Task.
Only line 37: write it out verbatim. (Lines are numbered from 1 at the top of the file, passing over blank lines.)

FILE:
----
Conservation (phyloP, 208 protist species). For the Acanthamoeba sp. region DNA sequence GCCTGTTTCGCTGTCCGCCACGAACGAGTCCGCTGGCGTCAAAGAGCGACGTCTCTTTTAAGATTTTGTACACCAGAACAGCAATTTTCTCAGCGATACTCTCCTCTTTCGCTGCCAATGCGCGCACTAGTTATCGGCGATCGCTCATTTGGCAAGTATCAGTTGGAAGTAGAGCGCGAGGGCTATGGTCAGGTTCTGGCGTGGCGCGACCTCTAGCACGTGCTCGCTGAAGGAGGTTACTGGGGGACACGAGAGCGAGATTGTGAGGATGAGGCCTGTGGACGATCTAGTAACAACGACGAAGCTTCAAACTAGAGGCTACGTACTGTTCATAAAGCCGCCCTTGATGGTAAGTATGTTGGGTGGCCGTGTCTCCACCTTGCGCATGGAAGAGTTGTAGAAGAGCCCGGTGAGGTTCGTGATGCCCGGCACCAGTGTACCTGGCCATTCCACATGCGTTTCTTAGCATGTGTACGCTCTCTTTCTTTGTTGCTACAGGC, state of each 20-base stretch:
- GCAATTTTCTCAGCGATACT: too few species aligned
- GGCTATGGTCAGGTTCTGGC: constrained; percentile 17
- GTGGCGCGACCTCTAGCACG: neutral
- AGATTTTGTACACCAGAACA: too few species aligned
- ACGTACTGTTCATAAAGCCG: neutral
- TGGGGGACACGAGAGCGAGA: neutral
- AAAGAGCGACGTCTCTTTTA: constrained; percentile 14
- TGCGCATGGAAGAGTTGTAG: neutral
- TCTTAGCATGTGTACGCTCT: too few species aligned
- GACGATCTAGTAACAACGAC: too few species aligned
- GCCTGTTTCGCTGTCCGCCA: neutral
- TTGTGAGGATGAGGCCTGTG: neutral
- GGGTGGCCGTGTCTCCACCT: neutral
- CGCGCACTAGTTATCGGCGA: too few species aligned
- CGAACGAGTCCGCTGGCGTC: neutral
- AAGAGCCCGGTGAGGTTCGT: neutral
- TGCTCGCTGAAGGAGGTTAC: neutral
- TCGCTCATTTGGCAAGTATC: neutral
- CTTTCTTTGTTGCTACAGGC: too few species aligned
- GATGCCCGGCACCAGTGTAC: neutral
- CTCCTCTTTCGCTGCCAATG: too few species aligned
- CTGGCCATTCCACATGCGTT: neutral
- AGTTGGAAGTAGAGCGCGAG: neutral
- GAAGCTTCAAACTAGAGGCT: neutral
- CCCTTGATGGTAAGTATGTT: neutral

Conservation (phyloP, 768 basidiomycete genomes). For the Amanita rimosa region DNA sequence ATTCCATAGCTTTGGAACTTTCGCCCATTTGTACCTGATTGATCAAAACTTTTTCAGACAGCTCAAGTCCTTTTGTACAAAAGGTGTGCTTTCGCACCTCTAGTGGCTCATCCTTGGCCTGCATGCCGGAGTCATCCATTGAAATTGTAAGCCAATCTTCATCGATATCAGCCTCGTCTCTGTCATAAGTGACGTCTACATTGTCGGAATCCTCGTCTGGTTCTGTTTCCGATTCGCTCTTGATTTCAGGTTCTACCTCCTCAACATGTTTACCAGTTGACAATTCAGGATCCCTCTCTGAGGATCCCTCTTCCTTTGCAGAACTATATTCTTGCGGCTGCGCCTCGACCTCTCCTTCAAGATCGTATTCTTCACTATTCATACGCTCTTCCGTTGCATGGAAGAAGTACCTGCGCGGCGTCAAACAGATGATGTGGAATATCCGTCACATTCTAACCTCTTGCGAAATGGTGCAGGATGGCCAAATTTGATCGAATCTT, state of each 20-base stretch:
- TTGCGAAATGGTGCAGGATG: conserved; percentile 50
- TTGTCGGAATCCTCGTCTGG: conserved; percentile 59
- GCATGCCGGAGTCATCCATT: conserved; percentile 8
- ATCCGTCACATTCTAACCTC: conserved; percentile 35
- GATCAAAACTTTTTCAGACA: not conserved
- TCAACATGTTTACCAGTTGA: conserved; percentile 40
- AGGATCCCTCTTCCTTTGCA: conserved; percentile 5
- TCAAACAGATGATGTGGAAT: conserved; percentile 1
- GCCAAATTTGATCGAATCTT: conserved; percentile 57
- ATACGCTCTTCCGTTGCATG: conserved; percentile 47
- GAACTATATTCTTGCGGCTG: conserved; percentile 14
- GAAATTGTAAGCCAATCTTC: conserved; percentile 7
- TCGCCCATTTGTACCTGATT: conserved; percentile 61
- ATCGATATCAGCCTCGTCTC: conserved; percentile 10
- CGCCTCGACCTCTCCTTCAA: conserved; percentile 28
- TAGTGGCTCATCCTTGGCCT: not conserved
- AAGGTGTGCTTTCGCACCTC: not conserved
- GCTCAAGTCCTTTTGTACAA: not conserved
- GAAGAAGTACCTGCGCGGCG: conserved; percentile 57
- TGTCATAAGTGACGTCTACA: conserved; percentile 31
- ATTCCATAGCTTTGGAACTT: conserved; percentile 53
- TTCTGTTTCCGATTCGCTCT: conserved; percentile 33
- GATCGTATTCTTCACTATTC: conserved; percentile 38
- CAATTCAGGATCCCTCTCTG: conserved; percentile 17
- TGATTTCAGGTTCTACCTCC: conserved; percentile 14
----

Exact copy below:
- ATACGCTCTTCCGTTGCATG: conserved; percentile 47